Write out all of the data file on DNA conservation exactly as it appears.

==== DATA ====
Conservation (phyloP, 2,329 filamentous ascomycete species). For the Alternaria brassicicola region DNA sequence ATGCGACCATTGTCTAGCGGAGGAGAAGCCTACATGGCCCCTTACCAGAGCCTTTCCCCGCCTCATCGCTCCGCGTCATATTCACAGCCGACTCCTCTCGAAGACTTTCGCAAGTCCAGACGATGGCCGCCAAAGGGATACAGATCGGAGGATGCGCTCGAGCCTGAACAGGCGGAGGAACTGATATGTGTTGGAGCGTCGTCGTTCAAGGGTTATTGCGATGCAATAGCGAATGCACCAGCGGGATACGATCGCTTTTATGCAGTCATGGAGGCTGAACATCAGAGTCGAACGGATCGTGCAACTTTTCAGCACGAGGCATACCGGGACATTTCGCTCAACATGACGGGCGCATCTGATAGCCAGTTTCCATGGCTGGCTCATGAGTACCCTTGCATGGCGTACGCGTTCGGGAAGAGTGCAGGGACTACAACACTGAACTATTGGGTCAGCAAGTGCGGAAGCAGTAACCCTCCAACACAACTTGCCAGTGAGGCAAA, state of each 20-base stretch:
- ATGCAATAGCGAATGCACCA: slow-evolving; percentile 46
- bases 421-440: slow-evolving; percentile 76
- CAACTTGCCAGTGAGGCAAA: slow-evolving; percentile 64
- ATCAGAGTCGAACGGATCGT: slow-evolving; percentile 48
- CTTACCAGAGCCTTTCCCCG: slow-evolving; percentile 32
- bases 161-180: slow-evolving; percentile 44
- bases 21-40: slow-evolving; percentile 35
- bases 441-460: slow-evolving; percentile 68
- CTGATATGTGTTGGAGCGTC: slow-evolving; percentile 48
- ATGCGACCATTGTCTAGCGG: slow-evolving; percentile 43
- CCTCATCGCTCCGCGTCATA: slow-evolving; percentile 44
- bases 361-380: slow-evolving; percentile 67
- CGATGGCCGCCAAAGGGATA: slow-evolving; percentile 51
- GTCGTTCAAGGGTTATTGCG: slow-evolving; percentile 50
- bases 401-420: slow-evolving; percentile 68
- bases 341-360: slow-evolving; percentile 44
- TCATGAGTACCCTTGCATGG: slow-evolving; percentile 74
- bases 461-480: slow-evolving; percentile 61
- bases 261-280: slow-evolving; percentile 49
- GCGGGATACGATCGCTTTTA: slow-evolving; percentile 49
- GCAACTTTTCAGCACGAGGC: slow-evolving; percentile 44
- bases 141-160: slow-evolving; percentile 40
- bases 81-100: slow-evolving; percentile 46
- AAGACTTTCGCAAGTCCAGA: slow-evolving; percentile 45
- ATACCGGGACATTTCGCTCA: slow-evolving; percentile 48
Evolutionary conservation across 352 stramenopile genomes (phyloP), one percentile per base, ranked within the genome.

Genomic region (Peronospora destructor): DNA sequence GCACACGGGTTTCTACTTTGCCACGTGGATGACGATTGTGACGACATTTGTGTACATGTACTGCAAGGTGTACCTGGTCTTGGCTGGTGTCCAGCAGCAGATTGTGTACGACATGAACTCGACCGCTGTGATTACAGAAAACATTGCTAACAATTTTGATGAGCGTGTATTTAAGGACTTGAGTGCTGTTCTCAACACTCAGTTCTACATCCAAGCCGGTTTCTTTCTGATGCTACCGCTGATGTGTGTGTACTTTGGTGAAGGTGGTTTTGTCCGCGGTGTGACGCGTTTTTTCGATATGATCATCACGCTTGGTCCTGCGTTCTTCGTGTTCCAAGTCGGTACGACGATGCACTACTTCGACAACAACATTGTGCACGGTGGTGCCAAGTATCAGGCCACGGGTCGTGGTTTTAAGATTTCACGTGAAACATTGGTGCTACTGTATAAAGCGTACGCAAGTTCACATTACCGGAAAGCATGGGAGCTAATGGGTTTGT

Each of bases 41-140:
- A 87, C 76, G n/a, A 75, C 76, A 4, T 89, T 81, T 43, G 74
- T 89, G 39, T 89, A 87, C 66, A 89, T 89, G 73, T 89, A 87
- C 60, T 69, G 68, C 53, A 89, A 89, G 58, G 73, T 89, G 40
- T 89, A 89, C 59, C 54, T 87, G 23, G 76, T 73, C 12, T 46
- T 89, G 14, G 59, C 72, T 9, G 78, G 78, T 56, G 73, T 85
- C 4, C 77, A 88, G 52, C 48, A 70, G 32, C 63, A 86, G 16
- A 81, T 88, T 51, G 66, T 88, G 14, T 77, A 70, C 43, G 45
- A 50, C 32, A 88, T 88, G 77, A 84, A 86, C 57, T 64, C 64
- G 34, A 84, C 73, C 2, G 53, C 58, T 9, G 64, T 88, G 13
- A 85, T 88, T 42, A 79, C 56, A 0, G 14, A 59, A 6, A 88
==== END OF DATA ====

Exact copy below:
Conservation (phyloP, 2,329 filamentous ascomycete species). For the Alternaria brassicicola region DNA sequence ATGCGACCATTGTCTAGCGGAGGAGAAGCCTACATGGCCCCTTACCAGAGCCTTTCCCCGCCTCATCGCTCCGCGTCATATTCACAGCCGACTCCTCTCGAAGACTTTCGCAAGTCCAGACGATGGCCGCCAAAGGGATACAGATCGGAGGATGCGCTCGAGCCTGAACAGGCGGAGGAACTGATATGTGTTGGAGCGTCGTCGTTCAAGGGTTATTGCGATGCAATAGCGAATGCACCAGCGGGATACGATCGCTTTTATGCAGTCATGGAGGCTGAACATCAGAGTCGAACGGATCGTGCAACTTTTCAGCACGAGGCATACCGGGACATTTCGCTCAACATGACGGGCGCATCTGATAGCCAGTTTCCATGGCTGGCTCATGAGTACCCTTGCATGGCGTACGCGTTCGGGAAGAGTGCAGGGACTACAACACTGAACTATTGGGTCAGCAAGTGCGGAAGCAGTAACCCTCCAACACAACTTGCCAGTGAGGCAAA, state of each 20-base stretch:
- ATGCAATAGCGAATGCACCA: slow-evolving; percentile 46
- bases 421-440: slow-evolving; percentile 76
- CAACTTGCCAGTGAGGCAAA: slow-evolving; percentile 64
- ATCAGAGTCGAACGGATCGT: slow-evolving; percentile 48
- CTTACCAGAGCCTTTCCCCG: slow-evolving; percentile 32
- bases 161-180: slow-evolving; percentile 44
- bases 21-40: slow-evolving; percentile 35
- bases 441-460: slow-evolving; percentile 68
- CTGATATGTGTTGGAGCGTC: slow-evolving; percentile 48
- ATGCGACCATTGTCTAGCGG: slow-evolving; percentile 43
- CCTCATCGCTCCGCGTCATA: slow-evolving; percentile 44
- bases 361-380: slow-evolving; percentile 67
- CGATGGCCGCCAAAGGGATA: slow-evolving; percentile 51
- GTCGTTCAAGGGTTATTGCG: slow-evolving; percentile 50
- bases 401-420: slow-evolving; percentile 68
- bases 341-360: slow-evolving; percentile 44
- TCATGAGTACCCTTGCATGG: slow-evolving; percentile 74
- bases 461-480: slow-evolving; percentile 61
- bases 261-280: slow-evolving; percentile 49
- GCGGGATACGATCGCTTTTA: slow-evolving; percentile 49
- GCAACTTTTCAGCACGAGGC: slow-evolving; percentile 44
- bases 141-160: slow-evolving; percentile 40
- bases 81-100: slow-evolving; percentile 46
- AAGACTTTCGCAAGTCCAGA: slow-evolving; percentile 45
- ATACCGGGACATTTCGCTCA: slow-evolving; percentile 48
Evolutionary conservation across 352 stramenopile genomes (phyloP), one percentile per base, ranked within the genome.

Genomic region (Peronospora destructor): DNA sequence GCACACGGGTTTCTACTTTGCCACGTGGATGACGATTGTGACGACATTTGTGTACATGTACTGCAAGGTGTACCTGGTCTTGGCTGGTGTCCAGCAGCAGATTGTGTACGACATGAACTCGACCGCTGTGATTACAGAAAACATTGCTAACAATTTTGATGAGCGTGTATTTAAGGACTTGAGTGCTGTTCTCAACACTCAGTTCTACATCCAAGCCGGTTTCTTTCTGATGCTACCGCTGATGTGTGTGTACTTTGGTGAAGGTGGTTTTGTCCGCGGTGTGACGCGTTTTTTCGATATGATCATCACGCTTGGTCCTGCGTTCTTCGTGTTCCAAGTCGGTACGACGATGCACTACTTCGACAACAACATTGTGCACGGTGGTGCCAAGTATCAGGCCACGGGTCGTGGTTTTAAGATTTCACGTGAAACATTGGTGCTACTGTATAAAGCGTACGCAAGTTCACATTACCGGAAAGCATGGGAGCTAATGGGTTTGT

Each of bases 41-140:
- A 87, C 76, G n/a, A 75, C 76, A 4, T 89, T 81, T 43, G 74
- T 89, G 39, T 89, A 87, C 66, A 89, T 89, G 73, T 89, A 87
- C 60, T 69, G 68, C 53, A 89, A 89, G 58, G 73, T 89, G 40
- T 89, A 89, C 59, C 54, T 87, G 23, G 76, T 73, C 12, T 46
- T 89, G 14, G 59, C 72, T 9, G 78, G 78, T 56, G 73, T 85
- C 4, C 77, A 88, G 52, C 48, A 70, G 32, C 63, A 86, G 16
- A 81, T 88, T 51, G 66, T 88, G 14, T 77, A 70, C 43, G 45
- A 50, C 32, A 88, T 88, G 77, A 84, A 86, C 57, T 64, C 64
- G 34, A 84, C 73, C 2, G 53, C 58, T 9, G 64, T 88, G 13
- A 85, T 88, T 42, A 79, C 56, A 0, G 14, A 59, A 6, A 88